The Panel of the CTA organized seminar on Scaling up ICT projects in Agriculture at the CWA 2014. Photo by Faumuina Felolini Maria Tafuna’i (@WIBDI_Samoa)
In the course of the activities of Tech4agri there has been heavy engagement with young entrepreneurs in the field that utilize a variety of ICTs in their agriculture projects. However they face challenges that prevent the progress of these projects.
Hurdles to overcome
Major amongst these challenges is lack of agri knowledge. While the majority of youth are tech savy and forward thinking, case in point the young developers of the Agrihack Talent Competition, a background in any field of study related to agriculture is missing. As a result apps, products and services that are developed using ICTs are not an exact fit for end users.
Who they are specifically, their problems,their needs and their capabilities in terms of understanding ICTs are all questions that should be answered prior, during and after development. Feedback from end users and partnerships with relevant stakeholders is key.
From the presentations given by the app developers aforementioned competition at the CWA 2014, it is clear that they have recognized this challenge with some having already taken steps to overcome it.
Linked to this is another issue that lies in a general disconnect with local and regional agriculture. Within sectors or fields of study, there exist rigid lines of separation, so that persons who have a great interest agriculture but are of a different background lose their initiative in our all important sector due to a lack of support services.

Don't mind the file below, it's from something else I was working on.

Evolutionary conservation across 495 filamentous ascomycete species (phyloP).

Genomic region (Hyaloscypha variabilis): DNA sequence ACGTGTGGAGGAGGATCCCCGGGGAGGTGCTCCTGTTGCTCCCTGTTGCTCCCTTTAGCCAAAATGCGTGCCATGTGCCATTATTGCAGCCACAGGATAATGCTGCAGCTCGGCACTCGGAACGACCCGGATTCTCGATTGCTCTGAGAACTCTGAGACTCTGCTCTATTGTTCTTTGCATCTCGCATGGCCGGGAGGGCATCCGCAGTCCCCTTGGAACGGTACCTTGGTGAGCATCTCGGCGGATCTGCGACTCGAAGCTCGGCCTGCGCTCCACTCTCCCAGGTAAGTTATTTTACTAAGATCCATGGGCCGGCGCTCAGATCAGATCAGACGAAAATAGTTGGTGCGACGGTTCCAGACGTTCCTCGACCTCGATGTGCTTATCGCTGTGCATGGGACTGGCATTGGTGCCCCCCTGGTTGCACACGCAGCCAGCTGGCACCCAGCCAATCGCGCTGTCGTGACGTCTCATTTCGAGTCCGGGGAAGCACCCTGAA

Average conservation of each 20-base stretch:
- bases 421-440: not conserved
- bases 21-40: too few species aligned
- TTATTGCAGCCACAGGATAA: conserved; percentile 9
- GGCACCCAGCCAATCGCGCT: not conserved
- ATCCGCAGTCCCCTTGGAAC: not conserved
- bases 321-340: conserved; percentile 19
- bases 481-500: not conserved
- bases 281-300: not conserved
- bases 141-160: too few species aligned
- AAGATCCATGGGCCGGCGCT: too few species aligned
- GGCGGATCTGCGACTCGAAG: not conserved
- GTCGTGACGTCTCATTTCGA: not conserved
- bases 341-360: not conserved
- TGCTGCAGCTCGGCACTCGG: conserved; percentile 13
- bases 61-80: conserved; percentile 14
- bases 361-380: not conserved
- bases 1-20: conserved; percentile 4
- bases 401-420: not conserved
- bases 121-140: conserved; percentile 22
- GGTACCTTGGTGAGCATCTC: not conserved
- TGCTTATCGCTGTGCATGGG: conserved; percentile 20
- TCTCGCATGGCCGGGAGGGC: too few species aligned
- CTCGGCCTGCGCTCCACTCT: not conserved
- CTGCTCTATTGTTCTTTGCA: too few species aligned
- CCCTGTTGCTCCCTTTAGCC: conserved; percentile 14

In the case of tech4agri emphasis has been placed on securing start up funds via open business competitions both at the national and regional level. However all applications thus far have failed. Despite this, within the agricultural diaspora tech4agri has done well, winning several awards building social currency, a good reputation, and representing the youth voice in agriculture.
Is it that tech4agri lacks something in particular or that general business experts are similarly detached from agriculture?
Despite these challenges the opportunities for scaling up are available. There has been an overall push towards the establishment of ICT hubs, tech centers and business incubators however there is room for some specification towards agri related enterprises.
Additionally the number of educational programmes, for youth in Agri, ICT or otherwise within the Caribbean is quite significant, but therein lies the problem. These programmes can certainly be partly diversified, exposing students to other fields which can contribute to efforts in scaling up in the future.
Such an action would be more sustainable in comparison to yearly or one off events that foster a limited number of projects chosen for support; granted those projects are the cream of the crop.
Lastly many of us are aware of the chronic problems of organization and implementation that face the caribbean. If we can ensure the sustainability of programmes and initiatives which continually support youth, ICT for agri projects and agribusiness much greater benefit for the overall sector can be achieved.